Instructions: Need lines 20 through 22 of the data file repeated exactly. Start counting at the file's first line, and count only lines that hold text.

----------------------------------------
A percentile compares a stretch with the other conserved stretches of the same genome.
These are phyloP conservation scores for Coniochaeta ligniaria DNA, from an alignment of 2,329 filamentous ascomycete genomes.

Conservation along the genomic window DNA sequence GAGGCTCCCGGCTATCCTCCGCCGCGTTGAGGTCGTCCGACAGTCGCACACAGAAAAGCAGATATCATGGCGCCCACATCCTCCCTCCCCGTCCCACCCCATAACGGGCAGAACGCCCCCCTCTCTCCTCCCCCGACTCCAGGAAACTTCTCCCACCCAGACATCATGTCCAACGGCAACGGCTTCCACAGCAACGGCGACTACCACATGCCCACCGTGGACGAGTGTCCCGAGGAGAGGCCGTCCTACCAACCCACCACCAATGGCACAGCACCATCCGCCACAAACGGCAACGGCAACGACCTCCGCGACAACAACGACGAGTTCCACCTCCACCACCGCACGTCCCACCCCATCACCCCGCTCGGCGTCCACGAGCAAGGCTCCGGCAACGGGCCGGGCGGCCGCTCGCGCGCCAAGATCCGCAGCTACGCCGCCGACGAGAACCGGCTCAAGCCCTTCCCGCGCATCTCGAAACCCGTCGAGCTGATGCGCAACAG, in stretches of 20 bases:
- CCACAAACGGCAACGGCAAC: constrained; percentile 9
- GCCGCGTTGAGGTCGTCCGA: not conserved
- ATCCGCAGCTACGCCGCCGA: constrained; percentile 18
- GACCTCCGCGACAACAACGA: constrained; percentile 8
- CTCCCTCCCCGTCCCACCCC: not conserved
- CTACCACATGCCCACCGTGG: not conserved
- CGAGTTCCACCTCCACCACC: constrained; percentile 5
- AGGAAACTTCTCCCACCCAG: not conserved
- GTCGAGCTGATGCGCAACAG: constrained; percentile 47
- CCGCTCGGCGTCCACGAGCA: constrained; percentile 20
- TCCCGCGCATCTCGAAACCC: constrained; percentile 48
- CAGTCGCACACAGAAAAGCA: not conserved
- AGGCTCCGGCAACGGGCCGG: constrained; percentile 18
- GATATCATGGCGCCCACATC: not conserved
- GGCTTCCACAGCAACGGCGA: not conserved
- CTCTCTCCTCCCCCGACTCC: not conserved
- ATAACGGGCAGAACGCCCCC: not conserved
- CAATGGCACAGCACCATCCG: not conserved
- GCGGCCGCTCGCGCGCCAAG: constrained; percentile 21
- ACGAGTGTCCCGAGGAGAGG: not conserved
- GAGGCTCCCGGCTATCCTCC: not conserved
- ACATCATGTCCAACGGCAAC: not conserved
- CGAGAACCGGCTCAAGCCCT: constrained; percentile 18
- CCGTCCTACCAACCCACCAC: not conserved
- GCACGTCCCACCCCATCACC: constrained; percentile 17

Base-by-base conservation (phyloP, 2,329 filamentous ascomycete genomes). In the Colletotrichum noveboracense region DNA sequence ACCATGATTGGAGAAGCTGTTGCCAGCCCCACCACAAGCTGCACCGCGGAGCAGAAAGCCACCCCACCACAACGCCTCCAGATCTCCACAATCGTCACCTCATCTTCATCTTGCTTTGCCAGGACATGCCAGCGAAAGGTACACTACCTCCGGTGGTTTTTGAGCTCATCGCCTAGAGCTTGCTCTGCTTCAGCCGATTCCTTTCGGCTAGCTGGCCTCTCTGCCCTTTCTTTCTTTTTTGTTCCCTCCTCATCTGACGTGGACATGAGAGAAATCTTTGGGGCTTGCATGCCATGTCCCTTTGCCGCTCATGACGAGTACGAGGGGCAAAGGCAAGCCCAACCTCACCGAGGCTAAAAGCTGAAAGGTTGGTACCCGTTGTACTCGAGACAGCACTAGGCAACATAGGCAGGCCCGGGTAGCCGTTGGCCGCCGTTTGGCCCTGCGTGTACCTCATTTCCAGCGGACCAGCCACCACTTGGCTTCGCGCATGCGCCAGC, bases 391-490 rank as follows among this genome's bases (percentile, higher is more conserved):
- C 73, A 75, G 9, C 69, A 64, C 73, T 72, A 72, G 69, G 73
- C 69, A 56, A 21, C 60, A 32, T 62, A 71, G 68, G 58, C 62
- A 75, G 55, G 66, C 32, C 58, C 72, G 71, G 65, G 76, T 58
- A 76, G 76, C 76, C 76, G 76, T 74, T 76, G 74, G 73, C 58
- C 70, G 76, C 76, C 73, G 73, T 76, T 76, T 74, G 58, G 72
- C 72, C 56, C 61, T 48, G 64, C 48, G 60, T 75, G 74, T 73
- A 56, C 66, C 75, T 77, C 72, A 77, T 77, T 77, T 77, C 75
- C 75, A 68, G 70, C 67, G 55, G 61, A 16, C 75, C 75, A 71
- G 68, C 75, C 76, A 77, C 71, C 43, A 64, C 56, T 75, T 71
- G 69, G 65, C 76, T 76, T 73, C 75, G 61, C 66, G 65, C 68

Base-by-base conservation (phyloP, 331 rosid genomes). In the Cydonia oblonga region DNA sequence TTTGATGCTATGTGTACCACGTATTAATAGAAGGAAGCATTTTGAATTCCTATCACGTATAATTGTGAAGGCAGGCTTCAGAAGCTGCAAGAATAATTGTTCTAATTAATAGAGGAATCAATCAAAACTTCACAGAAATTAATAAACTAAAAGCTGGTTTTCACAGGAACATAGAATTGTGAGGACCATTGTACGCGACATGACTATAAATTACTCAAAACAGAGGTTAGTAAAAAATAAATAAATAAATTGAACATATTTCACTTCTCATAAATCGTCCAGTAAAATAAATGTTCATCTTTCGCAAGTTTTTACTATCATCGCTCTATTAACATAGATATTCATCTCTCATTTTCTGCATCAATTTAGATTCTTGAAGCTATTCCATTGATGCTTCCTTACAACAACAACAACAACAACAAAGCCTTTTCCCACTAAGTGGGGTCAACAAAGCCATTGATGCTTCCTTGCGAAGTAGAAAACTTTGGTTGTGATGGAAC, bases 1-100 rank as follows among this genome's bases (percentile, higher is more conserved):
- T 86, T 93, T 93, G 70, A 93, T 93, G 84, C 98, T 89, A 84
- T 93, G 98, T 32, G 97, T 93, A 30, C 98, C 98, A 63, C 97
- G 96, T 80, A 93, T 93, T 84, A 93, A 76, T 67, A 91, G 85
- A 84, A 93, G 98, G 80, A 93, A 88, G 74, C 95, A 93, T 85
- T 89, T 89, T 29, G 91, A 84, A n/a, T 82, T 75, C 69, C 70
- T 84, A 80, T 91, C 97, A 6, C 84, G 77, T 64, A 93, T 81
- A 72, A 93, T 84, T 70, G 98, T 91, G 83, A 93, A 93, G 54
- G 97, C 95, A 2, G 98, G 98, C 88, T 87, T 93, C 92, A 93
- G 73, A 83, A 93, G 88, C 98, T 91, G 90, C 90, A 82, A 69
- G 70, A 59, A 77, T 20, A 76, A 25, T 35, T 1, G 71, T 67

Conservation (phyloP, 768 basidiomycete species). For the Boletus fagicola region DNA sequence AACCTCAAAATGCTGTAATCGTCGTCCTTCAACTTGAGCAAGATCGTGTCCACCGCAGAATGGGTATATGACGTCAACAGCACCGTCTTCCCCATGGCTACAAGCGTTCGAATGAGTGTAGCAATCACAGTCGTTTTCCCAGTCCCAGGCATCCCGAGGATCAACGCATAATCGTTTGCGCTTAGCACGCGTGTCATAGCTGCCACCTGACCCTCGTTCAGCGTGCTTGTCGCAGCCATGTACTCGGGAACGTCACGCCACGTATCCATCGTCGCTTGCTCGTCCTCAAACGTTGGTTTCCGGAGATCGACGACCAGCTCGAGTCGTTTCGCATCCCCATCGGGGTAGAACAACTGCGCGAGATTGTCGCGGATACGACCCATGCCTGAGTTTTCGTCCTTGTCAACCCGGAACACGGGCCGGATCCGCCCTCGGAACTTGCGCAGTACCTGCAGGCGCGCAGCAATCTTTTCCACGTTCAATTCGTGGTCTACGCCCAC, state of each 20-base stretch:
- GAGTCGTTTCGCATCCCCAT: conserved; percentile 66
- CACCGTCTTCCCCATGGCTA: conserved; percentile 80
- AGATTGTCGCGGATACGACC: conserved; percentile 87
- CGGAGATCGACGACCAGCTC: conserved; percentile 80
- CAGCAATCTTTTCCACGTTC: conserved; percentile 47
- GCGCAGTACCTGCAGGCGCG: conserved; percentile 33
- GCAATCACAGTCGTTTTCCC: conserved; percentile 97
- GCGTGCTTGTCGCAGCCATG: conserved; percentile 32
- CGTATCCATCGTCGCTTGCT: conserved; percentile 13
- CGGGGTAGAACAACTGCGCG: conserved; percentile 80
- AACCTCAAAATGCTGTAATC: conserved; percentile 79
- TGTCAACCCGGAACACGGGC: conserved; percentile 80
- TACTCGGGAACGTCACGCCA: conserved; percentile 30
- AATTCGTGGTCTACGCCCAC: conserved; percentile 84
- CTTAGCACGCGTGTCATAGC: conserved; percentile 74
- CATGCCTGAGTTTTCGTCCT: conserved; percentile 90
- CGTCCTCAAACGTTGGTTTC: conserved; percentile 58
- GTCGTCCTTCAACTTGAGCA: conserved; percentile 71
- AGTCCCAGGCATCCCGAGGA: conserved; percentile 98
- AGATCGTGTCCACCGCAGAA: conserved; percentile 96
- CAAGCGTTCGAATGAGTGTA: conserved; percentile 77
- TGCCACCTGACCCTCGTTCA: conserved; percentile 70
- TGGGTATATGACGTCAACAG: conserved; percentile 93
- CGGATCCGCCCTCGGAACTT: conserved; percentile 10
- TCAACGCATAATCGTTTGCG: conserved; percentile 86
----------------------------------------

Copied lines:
- ATAACGGGCAGAACGCCCCC: not conserved
- CAATGGCACAGCACCATCCG: not conserved
- GCGGCCGCTCGCGCGCCAAG: constrained; percentile 21